Poetry Friday is hosted by Amy @ The Poem Farm this Friday – join us there for the poetry roundup!
Fall in upstate New York is glorious. It was just about at its peak when we were up at the farm last weekend; everywhere we looked was a living painting. Walking through the woods or around the pastures, we could see signs of the summer past – goldenrod and Queen Anne’s Lace gone to seed. It is October…summer is really just a memory now…
the golden hour of the clock of the year. Everything that can run
to fruit has already done so: round apples, oval plums, bottom-heavy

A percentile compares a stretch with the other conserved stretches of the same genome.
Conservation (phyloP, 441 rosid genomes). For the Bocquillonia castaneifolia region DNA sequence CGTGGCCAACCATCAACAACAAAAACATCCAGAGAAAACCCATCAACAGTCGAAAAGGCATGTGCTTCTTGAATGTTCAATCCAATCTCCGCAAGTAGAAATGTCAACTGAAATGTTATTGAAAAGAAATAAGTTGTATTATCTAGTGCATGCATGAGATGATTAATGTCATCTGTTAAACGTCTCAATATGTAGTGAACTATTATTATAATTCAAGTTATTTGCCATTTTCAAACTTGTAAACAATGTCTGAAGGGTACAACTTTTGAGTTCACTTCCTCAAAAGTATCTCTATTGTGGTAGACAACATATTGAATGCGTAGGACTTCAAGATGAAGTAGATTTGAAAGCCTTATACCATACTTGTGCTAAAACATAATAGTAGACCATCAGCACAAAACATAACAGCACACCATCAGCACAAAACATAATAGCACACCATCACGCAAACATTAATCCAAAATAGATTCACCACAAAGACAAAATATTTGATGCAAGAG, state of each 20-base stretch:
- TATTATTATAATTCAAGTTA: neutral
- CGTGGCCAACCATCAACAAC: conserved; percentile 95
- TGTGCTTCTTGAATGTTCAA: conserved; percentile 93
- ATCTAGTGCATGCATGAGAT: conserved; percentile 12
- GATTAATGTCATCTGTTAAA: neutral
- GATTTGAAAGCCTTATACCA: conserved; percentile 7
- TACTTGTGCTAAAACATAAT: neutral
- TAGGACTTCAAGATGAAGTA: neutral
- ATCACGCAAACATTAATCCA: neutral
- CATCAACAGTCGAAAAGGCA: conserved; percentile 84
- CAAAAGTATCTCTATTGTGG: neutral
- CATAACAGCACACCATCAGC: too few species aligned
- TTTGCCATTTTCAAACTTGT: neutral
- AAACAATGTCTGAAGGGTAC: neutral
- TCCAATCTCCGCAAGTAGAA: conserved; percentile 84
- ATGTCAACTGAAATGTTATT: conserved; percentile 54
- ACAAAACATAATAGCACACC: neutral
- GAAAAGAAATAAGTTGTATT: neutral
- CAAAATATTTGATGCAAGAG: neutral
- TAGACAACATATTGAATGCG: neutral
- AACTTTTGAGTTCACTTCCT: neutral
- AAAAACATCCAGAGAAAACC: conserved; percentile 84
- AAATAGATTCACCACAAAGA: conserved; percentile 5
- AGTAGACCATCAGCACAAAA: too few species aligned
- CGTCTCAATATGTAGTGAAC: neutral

pears, black walnuts and hickory nuts annealed in their shells,
the woodchuck with his overcoat of fat. Flowers that were once bright
as a box of crayons are now seed heads and thistle down. All the feathery
grasses shine in the slanted light. It’s time to bring in the lawn chairs
and wind chimes, time to draw the drapes against the wind, time to hunker
down. Summer’s fruits are preserved in syrup, but nothing can stopper time.
No way to seal it in wax or amber; it slides though our hands like a rope
of silk. At night, the moon’s restless searchlight sweeps across the sky.